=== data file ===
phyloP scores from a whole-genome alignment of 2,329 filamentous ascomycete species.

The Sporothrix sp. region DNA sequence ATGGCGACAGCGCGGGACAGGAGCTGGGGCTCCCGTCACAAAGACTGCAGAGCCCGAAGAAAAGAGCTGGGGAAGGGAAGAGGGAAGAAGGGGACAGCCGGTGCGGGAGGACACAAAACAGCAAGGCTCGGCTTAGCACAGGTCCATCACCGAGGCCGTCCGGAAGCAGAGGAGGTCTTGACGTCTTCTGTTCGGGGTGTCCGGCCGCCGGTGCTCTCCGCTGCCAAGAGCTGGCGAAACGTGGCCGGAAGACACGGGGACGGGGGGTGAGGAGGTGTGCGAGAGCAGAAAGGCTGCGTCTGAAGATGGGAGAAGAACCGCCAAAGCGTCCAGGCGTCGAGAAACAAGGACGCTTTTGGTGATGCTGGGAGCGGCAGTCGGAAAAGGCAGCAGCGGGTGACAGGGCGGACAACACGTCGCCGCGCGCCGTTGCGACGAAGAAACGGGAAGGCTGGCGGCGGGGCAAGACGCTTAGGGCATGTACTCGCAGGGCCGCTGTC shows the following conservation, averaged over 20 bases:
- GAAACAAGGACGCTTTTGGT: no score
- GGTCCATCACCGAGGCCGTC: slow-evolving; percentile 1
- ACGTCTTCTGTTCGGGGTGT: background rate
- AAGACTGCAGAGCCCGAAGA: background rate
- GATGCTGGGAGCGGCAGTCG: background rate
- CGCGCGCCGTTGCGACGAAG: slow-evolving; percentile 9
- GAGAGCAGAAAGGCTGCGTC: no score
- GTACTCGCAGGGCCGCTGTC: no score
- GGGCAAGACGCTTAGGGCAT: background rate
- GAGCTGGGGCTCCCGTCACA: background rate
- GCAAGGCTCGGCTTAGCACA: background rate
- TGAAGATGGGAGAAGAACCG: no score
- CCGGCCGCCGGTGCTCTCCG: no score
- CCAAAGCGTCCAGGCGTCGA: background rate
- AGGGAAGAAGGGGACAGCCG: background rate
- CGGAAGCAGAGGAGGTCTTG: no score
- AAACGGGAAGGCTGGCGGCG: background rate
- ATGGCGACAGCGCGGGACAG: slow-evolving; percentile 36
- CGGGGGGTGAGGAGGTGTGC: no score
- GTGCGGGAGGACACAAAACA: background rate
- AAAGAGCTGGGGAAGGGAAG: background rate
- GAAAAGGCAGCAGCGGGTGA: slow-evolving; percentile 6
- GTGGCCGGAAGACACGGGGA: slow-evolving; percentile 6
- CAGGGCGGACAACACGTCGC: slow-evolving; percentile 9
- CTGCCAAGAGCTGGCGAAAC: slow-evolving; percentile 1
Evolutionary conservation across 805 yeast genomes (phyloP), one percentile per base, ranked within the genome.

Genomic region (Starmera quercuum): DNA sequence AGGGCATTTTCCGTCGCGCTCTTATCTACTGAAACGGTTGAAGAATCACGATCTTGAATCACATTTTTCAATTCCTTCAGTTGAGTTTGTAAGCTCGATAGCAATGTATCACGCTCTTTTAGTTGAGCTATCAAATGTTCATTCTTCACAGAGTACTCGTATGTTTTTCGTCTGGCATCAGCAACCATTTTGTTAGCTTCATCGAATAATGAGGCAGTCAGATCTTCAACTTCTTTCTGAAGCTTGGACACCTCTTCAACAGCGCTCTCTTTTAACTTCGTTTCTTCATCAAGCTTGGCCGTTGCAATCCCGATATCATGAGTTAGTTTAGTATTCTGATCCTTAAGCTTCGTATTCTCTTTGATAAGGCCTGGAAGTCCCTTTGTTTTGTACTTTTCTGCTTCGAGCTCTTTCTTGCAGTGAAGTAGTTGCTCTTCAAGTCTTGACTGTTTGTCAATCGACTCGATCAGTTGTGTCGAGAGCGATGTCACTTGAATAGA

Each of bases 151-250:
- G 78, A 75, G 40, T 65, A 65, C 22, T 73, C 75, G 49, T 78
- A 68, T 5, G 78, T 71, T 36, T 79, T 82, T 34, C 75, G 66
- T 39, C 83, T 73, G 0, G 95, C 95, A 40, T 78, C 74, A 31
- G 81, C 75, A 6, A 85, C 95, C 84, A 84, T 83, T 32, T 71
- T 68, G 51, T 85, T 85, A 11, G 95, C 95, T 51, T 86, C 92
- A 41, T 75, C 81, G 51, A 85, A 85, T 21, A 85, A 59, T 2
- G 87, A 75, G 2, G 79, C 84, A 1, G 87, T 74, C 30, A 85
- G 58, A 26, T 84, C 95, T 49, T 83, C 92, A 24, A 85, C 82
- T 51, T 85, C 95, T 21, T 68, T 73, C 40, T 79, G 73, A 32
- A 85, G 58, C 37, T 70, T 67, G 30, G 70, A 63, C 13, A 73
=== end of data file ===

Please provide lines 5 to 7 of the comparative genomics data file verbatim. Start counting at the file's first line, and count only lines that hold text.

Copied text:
- ACGTCTTCTGTTCGGGGTGT: background rate
- AAGACTGCAGAGCCCGAAGA: background rate
- GATGCTGGGAGCGGCAGTCG: background rate